Tag Archives: grief

Frozen Grief: Why it Matters to Global Nomads

I was not aware of the concept of frozen grief until I stumbled across an article by Marilyn Gardner of Communicating Across Boundaries. All of a sudden pieces of the puzzle started falling into place.

Yes, this is what is happening.

The Frozen Sadness of Ambiguous Loss explains how the grief process is arrested when we don’t even realize we need to grieve.

Ambiguous loss is a psychological term meant to apply to those losing loved ones to Alzheimer’s or those with an absent father who might reappear at any time.

Marilyn makes the point, and I wholeheartedly agree, that this is what Third Culture Kids deal with.  The very fact that the losses are not recognized and acknowledged causes the grief process to be frozen.

The ambiguous loss is an important piece to the puzzle.

It’s hard to put a finger on what is lost when a TCK (or any global nomad) moves from one life to another.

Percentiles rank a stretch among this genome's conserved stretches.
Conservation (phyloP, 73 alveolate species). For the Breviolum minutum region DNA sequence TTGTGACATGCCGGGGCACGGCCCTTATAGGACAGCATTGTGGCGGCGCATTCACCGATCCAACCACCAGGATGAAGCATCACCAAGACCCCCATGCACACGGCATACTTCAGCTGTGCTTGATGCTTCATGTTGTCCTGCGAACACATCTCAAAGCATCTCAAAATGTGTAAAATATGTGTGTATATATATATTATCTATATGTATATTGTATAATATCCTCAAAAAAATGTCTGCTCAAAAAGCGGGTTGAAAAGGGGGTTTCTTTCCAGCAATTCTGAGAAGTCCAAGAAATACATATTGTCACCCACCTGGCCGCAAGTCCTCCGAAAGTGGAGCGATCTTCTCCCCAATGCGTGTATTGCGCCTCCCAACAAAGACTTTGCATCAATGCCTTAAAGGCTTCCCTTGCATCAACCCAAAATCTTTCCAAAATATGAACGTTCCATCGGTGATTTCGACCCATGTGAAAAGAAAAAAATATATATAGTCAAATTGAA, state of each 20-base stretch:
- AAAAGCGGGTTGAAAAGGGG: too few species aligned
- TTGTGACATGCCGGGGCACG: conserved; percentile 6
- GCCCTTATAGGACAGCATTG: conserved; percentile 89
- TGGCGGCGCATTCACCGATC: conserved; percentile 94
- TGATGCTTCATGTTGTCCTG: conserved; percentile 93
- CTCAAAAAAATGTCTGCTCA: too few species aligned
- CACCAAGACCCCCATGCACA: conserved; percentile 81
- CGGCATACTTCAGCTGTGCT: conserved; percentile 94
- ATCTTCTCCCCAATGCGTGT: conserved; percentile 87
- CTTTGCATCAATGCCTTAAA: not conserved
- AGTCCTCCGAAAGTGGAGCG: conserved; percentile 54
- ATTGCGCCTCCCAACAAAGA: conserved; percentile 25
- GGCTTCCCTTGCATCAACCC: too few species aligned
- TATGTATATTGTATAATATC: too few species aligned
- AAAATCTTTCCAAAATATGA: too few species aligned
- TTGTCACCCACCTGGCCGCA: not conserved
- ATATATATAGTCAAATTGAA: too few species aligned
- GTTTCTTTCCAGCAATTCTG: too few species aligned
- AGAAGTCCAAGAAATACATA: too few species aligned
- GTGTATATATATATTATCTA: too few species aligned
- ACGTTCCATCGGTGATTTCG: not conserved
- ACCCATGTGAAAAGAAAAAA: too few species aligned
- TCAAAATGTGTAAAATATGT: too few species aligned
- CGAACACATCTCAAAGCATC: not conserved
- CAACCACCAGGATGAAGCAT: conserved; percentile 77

I think loss of identity is one of the key factors.

Maybe being a white face surrounded by dark ones.  Maybe the status that comes with having more or knowing more than the people in your circles.  Maybe the respect that comes with a certain level of achievement. Maybe the loss of a position or job that defines us.

Of course, there’s the loss of good friendships and the positive memories. That’s something that needs to be grieved. How do you memorialize that? How do you thank people for what they’ve done for you?

That doesn’t take into account the food. And the rituals and the traditions which were meaningful but are not supported by a new culture.

It’s all very ambiguous.

Just having a name for it validates me. Lets me know I’m not alone. Isn’t that what community is all about? Knowing that we’re not alone?

I remember the first time I read about phone phobia in The Introvert Advantage.  It was so exciting to discover that other introverts felt the same way I did about phone calls.  I wasn’t defective.  I was part of a group.  My tendency had a name.  Other people were like me.

I wasn’t alone.

The frozen grief of ambiguous loss isn’t a cheery subject.  Maybe even a little disheartening.  But, a successful cure is more likely after a good diagnosis.

The fact that it has a name is encouraging.

It means I am not alone.

And it means you are not alone.

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